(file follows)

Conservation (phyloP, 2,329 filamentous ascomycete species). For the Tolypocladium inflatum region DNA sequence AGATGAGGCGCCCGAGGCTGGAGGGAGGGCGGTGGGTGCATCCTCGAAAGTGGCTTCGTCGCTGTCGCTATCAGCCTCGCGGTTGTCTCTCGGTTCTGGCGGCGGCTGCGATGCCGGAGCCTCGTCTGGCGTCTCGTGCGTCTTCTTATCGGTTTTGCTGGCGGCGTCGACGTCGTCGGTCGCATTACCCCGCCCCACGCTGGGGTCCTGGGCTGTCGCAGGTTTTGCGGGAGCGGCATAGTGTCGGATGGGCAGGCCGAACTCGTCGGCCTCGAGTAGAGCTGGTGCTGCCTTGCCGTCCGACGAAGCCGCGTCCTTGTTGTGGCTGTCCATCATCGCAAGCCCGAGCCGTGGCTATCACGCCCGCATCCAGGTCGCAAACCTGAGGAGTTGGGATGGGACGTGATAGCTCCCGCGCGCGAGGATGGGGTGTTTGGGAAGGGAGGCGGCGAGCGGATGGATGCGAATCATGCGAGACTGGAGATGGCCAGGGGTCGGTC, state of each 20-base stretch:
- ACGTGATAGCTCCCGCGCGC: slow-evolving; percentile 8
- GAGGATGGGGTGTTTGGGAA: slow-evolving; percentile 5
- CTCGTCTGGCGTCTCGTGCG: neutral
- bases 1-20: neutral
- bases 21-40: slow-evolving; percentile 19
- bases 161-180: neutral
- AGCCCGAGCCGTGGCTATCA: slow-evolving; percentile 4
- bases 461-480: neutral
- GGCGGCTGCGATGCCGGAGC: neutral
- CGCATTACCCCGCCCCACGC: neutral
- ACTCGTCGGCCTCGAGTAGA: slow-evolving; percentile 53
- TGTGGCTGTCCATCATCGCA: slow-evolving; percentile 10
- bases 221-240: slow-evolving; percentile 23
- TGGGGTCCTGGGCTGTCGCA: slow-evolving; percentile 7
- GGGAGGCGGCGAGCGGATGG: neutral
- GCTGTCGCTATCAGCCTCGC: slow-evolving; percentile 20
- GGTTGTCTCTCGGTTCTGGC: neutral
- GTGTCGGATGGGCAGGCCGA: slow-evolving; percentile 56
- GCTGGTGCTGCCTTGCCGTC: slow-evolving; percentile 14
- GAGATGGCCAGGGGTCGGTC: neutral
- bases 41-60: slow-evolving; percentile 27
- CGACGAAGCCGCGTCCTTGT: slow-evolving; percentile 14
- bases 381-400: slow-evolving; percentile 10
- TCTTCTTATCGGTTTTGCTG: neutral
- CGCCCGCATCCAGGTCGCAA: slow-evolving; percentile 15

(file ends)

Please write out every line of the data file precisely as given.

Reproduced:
Conservation (phyloP, 2,329 filamentous ascomycete species). For the Tolypocladium inflatum region DNA sequence AGATGAGGCGCCCGAGGCTGGAGGGAGGGCGGTGGGTGCATCCTCGAAAGTGGCTTCGTCGCTGTCGCTATCAGCCTCGCGGTTGTCTCTCGGTTCTGGCGGCGGCTGCGATGCCGGAGCCTCGTCTGGCGTCTCGTGCGTCTTCTTATCGGTTTTGCTGGCGGCGTCGACGTCGTCGGTCGCATTACCCCGCCCCACGCTGGGGTCCTGGGCTGTCGCAGGTTTTGCGGGAGCGGCATAGTGTCGGATGGGCAGGCCGAACTCGTCGGCCTCGAGTAGAGCTGGTGCTGCCTTGCCGTCCGACGAAGCCGCGTCCTTGTTGTGGCTGTCCATCATCGCAAGCCCGAGCCGTGGCTATCACGCCCGCATCCAGGTCGCAAACCTGAGGAGTTGGGATGGGACGTGATAGCTCCCGCGCGCGAGGATGGGGTGTTTGGGAAGGGAGGCGGCGAGCGGATGGATGCGAATCATGCGAGACTGGAGATGGCCAGGGGTCGGTC, state of each 20-base stretch:
- ACGTGATAGCTCCCGCGCGC: slow-evolving; percentile 8
- GAGGATGGGGTGTTTGGGAA: slow-evolving; percentile 5
- CTCGTCTGGCGTCTCGTGCG: neutral
- bases 1-20: neutral
- bases 21-40: slow-evolving; percentile 19
- bases 161-180: neutral
- AGCCCGAGCCGTGGCTATCA: slow-evolving; percentile 4
- bases 461-480: neutral
- GGCGGCTGCGATGCCGGAGC: neutral
- CGCATTACCCCGCCCCACGC: neutral
- ACTCGTCGGCCTCGAGTAGA: slow-evolving; percentile 53
- TGTGGCTGTCCATCATCGCA: slow-evolving; percentile 10
- bases 221-240: slow-evolving; percentile 23
- TGGGGTCCTGGGCTGTCGCA: slow-evolving; percentile 7
- GGGAGGCGGCGAGCGGATGG: neutral
- GCTGTCGCTATCAGCCTCGC: slow-evolving; percentile 20
- GGTTGTCTCTCGGTTCTGGC: neutral
- GTGTCGGATGGGCAGGCCGA: slow-evolving; percentile 56
- GCTGGTGCTGCCTTGCCGTC: slow-evolving; percentile 14
- GAGATGGCCAGGGGTCGGTC: neutral
- bases 41-60: slow-evolving; percentile 27
- CGACGAAGCCGCGTCCTTGT: slow-evolving; percentile 14
- bases 381-400: slow-evolving; percentile 10
- TCTTCTTATCGGTTTTGCTG: neutral
- CGCCCGCATCCAGGTCGCAA: slow-evolving; percentile 15